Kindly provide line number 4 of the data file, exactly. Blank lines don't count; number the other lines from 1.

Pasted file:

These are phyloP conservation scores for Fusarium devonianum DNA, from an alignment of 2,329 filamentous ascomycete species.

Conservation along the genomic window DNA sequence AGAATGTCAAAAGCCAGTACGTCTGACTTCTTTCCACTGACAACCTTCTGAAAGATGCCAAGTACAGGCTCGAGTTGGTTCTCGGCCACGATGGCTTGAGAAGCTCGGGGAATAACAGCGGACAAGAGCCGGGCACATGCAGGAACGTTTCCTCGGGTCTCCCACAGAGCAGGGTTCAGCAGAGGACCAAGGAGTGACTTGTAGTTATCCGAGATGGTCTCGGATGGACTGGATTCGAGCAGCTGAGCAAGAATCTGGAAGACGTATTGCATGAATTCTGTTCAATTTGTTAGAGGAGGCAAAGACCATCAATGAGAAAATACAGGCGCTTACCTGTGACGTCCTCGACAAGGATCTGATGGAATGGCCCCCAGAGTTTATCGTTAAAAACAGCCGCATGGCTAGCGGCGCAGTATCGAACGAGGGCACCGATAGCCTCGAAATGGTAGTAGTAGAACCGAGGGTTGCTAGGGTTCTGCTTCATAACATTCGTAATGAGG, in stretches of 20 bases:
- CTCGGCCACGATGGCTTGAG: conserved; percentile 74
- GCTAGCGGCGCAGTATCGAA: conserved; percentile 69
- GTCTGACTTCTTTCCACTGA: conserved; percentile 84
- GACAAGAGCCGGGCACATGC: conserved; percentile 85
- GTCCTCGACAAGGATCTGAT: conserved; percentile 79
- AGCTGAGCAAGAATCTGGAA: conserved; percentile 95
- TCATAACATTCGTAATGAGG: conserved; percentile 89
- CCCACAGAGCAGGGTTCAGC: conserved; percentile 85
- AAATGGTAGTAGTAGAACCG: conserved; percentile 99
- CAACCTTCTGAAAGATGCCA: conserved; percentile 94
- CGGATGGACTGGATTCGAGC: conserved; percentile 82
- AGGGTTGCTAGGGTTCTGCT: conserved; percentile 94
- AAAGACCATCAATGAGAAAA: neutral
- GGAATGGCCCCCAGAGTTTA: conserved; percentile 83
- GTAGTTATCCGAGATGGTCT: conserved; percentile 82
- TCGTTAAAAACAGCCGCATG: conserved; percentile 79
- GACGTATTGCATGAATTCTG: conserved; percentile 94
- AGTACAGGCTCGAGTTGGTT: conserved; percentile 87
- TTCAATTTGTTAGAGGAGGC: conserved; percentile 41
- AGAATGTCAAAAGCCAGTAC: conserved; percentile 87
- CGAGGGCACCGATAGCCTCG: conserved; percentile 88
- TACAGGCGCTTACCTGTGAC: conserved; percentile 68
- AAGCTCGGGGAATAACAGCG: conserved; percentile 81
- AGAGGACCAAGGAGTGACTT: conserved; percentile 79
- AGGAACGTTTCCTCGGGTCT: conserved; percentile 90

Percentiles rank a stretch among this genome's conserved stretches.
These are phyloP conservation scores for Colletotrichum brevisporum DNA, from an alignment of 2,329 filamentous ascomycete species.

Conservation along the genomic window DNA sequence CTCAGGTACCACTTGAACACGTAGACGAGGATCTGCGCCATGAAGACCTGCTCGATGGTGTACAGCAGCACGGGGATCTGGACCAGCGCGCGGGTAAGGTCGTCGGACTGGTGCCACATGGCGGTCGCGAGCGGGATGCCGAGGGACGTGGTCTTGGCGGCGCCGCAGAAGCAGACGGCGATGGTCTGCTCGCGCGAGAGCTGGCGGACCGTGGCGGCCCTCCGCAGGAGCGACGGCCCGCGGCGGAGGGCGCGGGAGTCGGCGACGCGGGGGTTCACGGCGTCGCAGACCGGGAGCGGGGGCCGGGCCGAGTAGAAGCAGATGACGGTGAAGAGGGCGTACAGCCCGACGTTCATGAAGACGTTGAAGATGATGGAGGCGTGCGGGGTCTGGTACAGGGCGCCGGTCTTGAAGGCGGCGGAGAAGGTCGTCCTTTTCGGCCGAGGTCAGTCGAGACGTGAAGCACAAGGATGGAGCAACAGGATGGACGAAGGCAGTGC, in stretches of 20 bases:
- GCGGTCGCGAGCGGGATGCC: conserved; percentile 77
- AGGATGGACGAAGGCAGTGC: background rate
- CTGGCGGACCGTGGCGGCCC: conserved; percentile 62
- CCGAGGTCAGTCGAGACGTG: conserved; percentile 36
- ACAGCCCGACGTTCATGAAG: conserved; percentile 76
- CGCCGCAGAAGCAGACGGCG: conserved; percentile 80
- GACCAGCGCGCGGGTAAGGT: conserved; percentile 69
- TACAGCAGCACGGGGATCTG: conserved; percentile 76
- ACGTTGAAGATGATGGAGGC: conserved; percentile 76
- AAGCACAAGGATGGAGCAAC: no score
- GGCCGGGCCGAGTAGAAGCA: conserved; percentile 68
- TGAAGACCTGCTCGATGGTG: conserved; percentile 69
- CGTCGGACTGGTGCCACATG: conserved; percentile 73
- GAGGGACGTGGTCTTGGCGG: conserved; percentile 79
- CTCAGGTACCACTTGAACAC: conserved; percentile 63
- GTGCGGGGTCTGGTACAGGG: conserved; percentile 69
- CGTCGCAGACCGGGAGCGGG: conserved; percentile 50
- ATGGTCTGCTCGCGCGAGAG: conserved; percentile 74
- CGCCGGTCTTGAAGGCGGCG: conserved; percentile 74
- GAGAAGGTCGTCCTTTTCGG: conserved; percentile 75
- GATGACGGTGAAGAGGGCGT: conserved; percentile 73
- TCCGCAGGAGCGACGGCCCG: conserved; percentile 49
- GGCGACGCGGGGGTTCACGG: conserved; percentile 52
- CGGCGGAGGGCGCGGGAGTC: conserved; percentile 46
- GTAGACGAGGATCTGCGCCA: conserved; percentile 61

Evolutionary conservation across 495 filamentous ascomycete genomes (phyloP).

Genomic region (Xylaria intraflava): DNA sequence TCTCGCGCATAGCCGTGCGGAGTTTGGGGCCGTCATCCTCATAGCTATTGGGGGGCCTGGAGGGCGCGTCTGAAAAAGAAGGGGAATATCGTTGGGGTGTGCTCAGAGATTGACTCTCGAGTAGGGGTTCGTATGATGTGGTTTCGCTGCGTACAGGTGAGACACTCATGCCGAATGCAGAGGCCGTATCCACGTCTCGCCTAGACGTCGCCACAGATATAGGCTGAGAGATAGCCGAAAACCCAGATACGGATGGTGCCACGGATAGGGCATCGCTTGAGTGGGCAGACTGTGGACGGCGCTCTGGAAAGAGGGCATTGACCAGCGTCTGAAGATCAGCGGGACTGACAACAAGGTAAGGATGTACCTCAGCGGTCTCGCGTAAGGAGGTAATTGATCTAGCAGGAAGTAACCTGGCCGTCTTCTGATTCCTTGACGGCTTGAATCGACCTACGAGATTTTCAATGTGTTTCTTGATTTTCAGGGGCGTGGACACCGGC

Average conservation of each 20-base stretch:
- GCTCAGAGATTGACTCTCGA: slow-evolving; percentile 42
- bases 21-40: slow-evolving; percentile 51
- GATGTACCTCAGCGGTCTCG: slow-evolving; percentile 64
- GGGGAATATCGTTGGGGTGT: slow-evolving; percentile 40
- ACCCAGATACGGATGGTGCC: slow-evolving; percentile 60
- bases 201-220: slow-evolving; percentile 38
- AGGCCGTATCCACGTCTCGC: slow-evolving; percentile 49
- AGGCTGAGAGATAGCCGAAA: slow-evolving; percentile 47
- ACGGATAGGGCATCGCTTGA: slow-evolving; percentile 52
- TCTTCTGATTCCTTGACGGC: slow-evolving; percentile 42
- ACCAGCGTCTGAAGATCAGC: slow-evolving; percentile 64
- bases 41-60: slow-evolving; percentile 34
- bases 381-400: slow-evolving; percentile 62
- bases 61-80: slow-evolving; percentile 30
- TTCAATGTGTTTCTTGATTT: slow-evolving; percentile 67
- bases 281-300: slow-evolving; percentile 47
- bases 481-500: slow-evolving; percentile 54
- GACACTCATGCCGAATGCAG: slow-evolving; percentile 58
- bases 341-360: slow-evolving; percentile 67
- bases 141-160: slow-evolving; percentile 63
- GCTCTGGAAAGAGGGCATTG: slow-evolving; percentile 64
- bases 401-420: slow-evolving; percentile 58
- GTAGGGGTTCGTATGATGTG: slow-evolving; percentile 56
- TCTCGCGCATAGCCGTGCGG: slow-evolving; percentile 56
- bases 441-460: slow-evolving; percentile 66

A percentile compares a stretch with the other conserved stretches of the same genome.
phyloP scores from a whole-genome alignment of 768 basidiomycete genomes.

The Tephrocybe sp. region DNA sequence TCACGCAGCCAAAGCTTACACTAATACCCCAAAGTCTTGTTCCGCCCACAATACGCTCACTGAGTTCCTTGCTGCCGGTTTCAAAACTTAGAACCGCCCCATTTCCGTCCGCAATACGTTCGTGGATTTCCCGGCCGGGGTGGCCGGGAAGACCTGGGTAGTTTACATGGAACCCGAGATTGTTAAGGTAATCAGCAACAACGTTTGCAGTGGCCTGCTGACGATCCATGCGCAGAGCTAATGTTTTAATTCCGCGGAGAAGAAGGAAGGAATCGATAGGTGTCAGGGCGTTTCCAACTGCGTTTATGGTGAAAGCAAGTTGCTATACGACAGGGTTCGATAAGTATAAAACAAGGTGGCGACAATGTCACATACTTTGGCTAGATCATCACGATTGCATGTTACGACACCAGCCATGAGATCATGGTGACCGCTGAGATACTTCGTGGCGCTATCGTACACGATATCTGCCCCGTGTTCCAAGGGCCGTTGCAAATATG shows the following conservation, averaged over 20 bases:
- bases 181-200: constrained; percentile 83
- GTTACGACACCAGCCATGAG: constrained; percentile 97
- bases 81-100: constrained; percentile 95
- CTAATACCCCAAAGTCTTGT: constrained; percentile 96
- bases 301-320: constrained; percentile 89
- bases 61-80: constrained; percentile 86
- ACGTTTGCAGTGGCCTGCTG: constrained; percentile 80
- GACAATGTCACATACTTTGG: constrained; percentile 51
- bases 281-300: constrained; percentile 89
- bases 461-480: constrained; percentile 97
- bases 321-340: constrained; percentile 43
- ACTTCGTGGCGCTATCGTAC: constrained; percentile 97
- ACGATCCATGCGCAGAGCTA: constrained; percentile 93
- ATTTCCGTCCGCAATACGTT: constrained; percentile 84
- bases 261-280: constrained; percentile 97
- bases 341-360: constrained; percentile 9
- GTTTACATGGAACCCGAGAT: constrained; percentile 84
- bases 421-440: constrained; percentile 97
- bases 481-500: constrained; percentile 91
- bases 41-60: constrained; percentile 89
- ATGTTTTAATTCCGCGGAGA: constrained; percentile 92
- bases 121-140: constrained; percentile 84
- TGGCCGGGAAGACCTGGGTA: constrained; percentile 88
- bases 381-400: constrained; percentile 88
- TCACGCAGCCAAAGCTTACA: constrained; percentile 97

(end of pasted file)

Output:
- GCTAGCGGCGCAGTATCGAA: conserved; percentile 69